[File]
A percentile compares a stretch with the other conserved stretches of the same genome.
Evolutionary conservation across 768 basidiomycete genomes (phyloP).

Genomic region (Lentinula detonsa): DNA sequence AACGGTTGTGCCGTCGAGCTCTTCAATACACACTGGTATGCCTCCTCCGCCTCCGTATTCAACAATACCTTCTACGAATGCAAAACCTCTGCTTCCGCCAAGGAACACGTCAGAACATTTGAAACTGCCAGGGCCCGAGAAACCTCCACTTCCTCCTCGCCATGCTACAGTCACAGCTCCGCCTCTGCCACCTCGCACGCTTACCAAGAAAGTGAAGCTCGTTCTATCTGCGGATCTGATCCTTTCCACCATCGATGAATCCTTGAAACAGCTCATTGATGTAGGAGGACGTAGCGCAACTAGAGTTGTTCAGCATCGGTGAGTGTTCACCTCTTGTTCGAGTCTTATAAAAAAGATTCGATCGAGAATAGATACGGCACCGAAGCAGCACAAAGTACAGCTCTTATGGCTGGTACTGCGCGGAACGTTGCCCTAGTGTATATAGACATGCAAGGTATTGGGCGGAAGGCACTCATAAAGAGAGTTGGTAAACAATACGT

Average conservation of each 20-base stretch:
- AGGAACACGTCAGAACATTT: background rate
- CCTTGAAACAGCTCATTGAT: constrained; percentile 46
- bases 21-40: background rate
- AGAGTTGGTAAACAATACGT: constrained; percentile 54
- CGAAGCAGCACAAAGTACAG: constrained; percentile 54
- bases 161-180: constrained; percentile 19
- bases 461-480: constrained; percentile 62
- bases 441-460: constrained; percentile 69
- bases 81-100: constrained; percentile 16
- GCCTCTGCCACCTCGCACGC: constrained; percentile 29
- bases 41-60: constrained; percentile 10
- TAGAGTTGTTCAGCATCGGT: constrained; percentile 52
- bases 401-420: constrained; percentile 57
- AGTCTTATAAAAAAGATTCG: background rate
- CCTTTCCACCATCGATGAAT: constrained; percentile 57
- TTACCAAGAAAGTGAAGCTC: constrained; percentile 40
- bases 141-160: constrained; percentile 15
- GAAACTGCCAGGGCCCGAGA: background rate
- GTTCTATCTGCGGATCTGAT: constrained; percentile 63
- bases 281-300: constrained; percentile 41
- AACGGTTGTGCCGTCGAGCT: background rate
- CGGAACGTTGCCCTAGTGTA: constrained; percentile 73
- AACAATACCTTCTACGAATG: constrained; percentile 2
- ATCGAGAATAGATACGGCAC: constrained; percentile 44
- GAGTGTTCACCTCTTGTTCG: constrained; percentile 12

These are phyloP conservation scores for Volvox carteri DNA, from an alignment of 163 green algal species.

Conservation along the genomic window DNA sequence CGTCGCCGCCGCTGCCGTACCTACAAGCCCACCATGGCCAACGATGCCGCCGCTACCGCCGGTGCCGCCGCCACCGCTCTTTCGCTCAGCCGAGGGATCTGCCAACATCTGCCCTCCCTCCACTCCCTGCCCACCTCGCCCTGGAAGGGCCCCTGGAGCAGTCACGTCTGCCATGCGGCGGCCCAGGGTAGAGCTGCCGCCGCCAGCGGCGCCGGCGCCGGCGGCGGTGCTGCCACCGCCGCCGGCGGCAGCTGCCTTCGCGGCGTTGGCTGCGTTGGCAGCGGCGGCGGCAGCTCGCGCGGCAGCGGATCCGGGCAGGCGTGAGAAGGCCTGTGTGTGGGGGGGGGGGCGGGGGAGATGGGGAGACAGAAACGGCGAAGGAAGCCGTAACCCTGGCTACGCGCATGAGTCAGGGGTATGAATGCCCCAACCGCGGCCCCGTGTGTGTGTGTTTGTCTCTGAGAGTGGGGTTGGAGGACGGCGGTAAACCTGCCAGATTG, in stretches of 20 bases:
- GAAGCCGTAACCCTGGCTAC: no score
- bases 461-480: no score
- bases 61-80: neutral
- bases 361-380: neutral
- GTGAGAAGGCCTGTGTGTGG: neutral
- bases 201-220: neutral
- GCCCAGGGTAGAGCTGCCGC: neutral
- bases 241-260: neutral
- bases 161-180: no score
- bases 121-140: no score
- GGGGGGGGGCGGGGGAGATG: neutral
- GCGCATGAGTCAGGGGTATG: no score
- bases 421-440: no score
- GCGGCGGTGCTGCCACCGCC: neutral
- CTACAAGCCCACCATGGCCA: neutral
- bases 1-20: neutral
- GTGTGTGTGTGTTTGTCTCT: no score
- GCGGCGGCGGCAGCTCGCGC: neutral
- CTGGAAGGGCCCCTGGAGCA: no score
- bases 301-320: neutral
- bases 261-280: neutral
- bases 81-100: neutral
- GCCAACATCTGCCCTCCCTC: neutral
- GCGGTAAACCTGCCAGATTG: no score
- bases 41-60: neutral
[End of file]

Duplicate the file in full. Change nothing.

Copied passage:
A percentile compares a stretch with the other conserved stretches of the same genome.
Evolutionary conservation across 768 basidiomycete genomes (phyloP).

Genomic region (Lentinula detonsa): DNA sequence AACGGTTGTGCCGTCGAGCTCTTCAATACACACTGGTATGCCTCCTCCGCCTCCGTATTCAACAATACCTTCTACGAATGCAAAACCTCTGCTTCCGCCAAGGAACACGTCAGAACATTTGAAACTGCCAGGGCCCGAGAAACCTCCACTTCCTCCTCGCCATGCTACAGTCACAGCTCCGCCTCTGCCACCTCGCACGCTTACCAAGAAAGTGAAGCTCGTTCTATCTGCGGATCTGATCCTTTCCACCATCGATGAATCCTTGAAACAGCTCATTGATGTAGGAGGACGTAGCGCAACTAGAGTTGTTCAGCATCGGTGAGTGTTCACCTCTTGTTCGAGTCTTATAAAAAAGATTCGATCGAGAATAGATACGGCACCGAAGCAGCACAAAGTACAGCTCTTATGGCTGGTACTGCGCGGAACGTTGCCCTAGTGTATATAGACATGCAAGGTATTGGGCGGAAGGCACTCATAAAGAGAGTTGGTAAACAATACGT

Average conservation of each 20-base stretch:
- AGGAACACGTCAGAACATTT: background rate
- CCTTGAAACAGCTCATTGAT: constrained; percentile 46
- bases 21-40: background rate
- AGAGTTGGTAAACAATACGT: constrained; percentile 54
- CGAAGCAGCACAAAGTACAG: constrained; percentile 54
- bases 161-180: constrained; percentile 19
- bases 461-480: constrained; percentile 62
- bases 441-460: constrained; percentile 69
- bases 81-100: constrained; percentile 16
- GCCTCTGCCACCTCGCACGC: constrained; percentile 29
- bases 41-60: constrained; percentile 10
- TAGAGTTGTTCAGCATCGGT: constrained; percentile 52
- bases 401-420: constrained; percentile 57
- AGTCTTATAAAAAAGATTCG: background rate
- CCTTTCCACCATCGATGAAT: constrained; percentile 57
- TTACCAAGAAAGTGAAGCTC: constrained; percentile 40
- bases 141-160: constrained; percentile 15
- GAAACTGCCAGGGCCCGAGA: background rate
- GTTCTATCTGCGGATCTGAT: constrained; percentile 63
- bases 281-300: constrained; percentile 41
- AACGGTTGTGCCGTCGAGCT: background rate
- CGGAACGTTGCCCTAGTGTA: constrained; percentile 73
- AACAATACCTTCTACGAATG: constrained; percentile 2
- ATCGAGAATAGATACGGCAC: constrained; percentile 44
- GAGTGTTCACCTCTTGTTCG: constrained; percentile 12

These are phyloP conservation scores for Volvox carteri DNA, from an alignment of 163 green algal species.

Conservation along the genomic window DNA sequence CGTCGCCGCCGCTGCCGTACCTACAAGCCCACCATGGCCAACGATGCCGCCGCTACCGCCGGTGCCGCCGCCACCGCTCTTTCGCTCAGCCGAGGGATCTGCCAACATCTGCCCTCCCTCCACTCCCTGCCCACCTCGCCCTGGAAGGGCCCCTGGAGCAGTCACGTCTGCCATGCGGCGGCCCAGGGTAGAGCTGCCGCCGCCAGCGGCGCCGGCGCCGGCGGCGGTGCTGCCACCGCCGCCGGCGGCAGCTGCCTTCGCGGCGTTGGCTGCGTTGGCAGCGGCGGCGGCAGCTCGCGCGGCAGCGGATCCGGGCAGGCGTGAGAAGGCCTGTGTGTGGGGGGGGGGGCGGGGGAGATGGGGAGACAGAAACGGCGAAGGAAGCCGTAACCCTGGCTACGCGCATGAGTCAGGGGTATGAATGCCCCAACCGCGGCCCCGTGTGTGTGTGTTTGTCTCTGAGAGTGGGGTTGGAGGACGGCGGTAAACCTGCCAGATTG, in stretches of 20 bases:
- GAAGCCGTAACCCTGGCTAC: no score
- bases 461-480: no score
- bases 61-80: neutral
- bases 361-380: neutral
- GTGAGAAGGCCTGTGTGTGG: neutral
- bases 201-220: neutral
- GCCCAGGGTAGAGCTGCCGC: neutral
- bases 241-260: neutral
- bases 161-180: no score
- bases 121-140: no score
- GGGGGGGGGCGGGGGAGATG: neutral
- GCGCATGAGTCAGGGGTATG: no score
- bases 421-440: no score
- GCGGCGGTGCTGCCACCGCC: neutral
- CTACAAGCCCACCATGGCCA: neutral
- bases 1-20: neutral
- GTGTGTGTGTGTTTGTCTCT: no score
- GCGGCGGCGGCAGCTCGCGC: neutral
- CTGGAAGGGCCCCTGGAGCA: no score
- bases 301-320: neutral
- bases 261-280: neutral
- bases 81-100: neutral
- GCCAACATCTGCCCTCCCTC: neutral
- GCGGTAAACCTGCCAGATTG: no score
- bases 41-60: neutral